Press "Enter" to skip to content

Brexit forces Irish Unity agenda

A discussion on Ireland on the possibility of Irish unity is shaking the political system, The Irish Times report.

Addressing his parliamentary party group on Thursday, it is reported that minister Leo Varadkarhinted on the possibility of a “tectonic movement” in Northern Ireland.

Northern Ireland voted overwhelmingly to Remain in the EU, and the economic and symbolic impact of a hard border could shift public opinion towards support for a Border poll, in time. The Good Friday Agreement envisages the possibility of a “border poll” or “unity poll,” a fact that hardline Brexiteers are ignoring.

Varadkar has made clear that the technological solution advocated by Brexit hardliners to avoid a hard border in Irelands – referred to as Maximum Facilitation (Max Fac) – is off the table was off the table for Dublin. He also warns that no deal on the interrelated issues of customs and borders does mean that the overall withdrawal agreement is called into question.

“Certainly, the customs partnership, as proposed by the UK last June {2017}, isn’t workable, that’s the view of the (EU) taskforce and the EU27 and has been rejected, but I do think the customs partnership is closer to being made workable than this proposal of ‘max fac’,” Varadkar told parliament in May.

The Times of London repeatedly reports on the red line drawn by backbencher Jacob Rees-Mogg, who believes Brussels is using the issue of Ireland instrumentally to impose membership of the Customs Union. He is proposing that the UK keeps the Irish border open in any event, putting the onus on the EU and the Republic to construct a border infrastructure in the event of a “no deal” scenario.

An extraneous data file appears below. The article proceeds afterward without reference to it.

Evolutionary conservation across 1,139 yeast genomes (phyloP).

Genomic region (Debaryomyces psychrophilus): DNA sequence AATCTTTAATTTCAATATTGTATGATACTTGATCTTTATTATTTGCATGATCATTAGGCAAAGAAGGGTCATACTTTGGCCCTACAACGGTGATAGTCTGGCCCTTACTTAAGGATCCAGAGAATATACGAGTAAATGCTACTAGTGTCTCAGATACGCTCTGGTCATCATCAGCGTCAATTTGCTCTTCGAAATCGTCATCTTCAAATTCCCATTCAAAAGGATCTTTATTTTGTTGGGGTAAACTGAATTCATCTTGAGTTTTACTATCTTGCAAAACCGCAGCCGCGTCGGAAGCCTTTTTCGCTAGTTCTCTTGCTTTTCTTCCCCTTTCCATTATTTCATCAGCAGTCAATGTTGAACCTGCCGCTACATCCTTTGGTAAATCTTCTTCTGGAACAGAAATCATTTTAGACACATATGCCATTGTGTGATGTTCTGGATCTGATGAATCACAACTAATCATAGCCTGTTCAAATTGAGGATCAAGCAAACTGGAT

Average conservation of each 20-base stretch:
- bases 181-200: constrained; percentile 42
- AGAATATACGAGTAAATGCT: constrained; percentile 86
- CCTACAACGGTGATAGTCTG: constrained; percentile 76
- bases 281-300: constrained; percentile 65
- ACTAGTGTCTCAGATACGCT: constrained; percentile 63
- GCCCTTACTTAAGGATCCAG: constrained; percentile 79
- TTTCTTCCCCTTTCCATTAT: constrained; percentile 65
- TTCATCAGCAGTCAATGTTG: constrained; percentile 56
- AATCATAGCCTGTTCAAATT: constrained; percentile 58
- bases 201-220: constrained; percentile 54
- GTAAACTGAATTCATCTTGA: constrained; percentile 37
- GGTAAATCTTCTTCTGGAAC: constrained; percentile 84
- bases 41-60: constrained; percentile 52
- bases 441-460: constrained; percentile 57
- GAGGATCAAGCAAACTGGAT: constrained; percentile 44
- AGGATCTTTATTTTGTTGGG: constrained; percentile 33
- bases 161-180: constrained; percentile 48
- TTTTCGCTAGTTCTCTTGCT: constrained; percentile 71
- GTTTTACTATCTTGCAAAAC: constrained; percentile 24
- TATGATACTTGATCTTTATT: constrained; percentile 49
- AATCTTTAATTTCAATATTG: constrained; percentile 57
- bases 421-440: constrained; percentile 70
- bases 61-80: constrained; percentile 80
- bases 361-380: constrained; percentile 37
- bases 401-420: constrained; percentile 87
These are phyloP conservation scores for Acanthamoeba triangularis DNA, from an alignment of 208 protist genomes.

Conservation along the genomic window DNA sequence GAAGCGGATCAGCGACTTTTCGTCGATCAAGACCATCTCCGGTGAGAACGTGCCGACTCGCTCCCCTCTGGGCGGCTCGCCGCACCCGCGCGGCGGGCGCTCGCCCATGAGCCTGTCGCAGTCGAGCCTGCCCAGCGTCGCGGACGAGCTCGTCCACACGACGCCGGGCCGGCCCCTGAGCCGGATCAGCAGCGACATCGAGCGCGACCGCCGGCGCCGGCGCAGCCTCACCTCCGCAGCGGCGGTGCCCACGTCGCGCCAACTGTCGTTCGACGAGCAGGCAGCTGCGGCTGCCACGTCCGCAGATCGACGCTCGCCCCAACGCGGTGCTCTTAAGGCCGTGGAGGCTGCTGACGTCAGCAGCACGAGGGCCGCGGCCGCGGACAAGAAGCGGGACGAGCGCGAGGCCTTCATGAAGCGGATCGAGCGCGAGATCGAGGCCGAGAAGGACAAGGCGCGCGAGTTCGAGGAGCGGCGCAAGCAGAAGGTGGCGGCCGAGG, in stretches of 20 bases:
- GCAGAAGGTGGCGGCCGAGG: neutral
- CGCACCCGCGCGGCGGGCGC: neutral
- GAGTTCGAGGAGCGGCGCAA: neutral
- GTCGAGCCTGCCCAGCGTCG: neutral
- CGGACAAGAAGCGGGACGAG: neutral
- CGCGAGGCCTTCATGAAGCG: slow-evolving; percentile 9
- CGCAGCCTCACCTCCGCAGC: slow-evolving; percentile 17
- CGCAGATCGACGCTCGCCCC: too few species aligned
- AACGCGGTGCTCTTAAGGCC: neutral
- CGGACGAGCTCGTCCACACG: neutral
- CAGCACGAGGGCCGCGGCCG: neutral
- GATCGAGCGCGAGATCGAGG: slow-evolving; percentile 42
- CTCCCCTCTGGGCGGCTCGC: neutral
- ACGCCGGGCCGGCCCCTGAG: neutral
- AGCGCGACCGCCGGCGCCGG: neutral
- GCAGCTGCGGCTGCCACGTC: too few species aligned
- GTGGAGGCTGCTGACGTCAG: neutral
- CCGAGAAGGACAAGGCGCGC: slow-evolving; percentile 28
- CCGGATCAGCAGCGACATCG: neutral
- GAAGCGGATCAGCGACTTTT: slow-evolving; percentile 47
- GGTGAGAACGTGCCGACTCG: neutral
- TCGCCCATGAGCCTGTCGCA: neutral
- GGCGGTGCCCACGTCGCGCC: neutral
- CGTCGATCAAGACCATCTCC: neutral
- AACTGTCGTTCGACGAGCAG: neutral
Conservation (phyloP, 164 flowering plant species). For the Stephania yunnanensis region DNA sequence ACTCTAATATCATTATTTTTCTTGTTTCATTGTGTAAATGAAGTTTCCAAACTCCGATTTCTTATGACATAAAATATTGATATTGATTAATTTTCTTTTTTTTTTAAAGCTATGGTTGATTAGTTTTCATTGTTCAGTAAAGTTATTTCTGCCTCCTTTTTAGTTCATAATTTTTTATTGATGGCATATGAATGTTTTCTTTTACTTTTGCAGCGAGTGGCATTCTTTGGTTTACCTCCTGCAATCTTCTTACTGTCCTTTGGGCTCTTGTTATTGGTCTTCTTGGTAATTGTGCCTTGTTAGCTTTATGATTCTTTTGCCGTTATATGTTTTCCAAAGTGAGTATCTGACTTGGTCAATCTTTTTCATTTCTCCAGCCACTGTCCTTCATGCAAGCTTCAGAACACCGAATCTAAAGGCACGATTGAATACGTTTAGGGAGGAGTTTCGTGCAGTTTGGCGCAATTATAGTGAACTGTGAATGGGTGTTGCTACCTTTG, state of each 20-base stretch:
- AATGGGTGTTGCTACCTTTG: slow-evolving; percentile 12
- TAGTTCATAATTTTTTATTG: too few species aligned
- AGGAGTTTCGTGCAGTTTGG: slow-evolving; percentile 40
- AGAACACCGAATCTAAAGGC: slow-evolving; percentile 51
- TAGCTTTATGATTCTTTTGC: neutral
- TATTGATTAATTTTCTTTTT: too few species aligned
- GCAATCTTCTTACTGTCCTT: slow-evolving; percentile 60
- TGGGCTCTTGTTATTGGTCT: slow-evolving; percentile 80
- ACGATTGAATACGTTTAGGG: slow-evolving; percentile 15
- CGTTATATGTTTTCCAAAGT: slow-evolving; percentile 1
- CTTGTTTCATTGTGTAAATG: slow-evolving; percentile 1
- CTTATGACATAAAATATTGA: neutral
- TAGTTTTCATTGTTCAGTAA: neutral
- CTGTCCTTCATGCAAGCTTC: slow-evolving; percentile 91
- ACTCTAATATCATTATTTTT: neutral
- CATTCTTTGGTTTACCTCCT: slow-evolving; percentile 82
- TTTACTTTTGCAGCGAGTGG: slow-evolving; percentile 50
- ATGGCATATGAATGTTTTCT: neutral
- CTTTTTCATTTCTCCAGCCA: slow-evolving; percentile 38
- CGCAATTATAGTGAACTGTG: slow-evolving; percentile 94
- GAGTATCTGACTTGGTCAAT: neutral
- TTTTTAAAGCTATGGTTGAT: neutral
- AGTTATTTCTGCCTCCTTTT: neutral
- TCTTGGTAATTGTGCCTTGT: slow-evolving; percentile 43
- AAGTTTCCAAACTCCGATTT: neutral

Theresa May has reportedly challenging Rees-Mogg, reminding him that under the Good Friday Agreement the Secretary of State is required to hold a referendum on Northern Ireland’s membership of the UK (unity poll). According to The Times, the British prime minister is not confident that the UK would win this referendum.

This uncertainty, although not publicly expressed, has constitutional implications.  The Belfast Agreement provides that “the secretary of state shall exercise the power [to call a unity poll] if at any time it appears likely to him that a majority of those voting would express a wish that Northern Ireland should cease to be part of the United Kingdom and form part of a united Ireland.”

In any event, Irish law makes clear that the Irish nation holds on to the objective of unification, to “… be brought about only by peaceful means with the consent of a majority of the people, democratically expressed, in both jurisdictions in the island.”

The initiative would have to come from the UK. But, if polls addressing this question were published, indicating a shift in public opinion, the Irish Secretary would be required to take them into account.

First published in New Europe: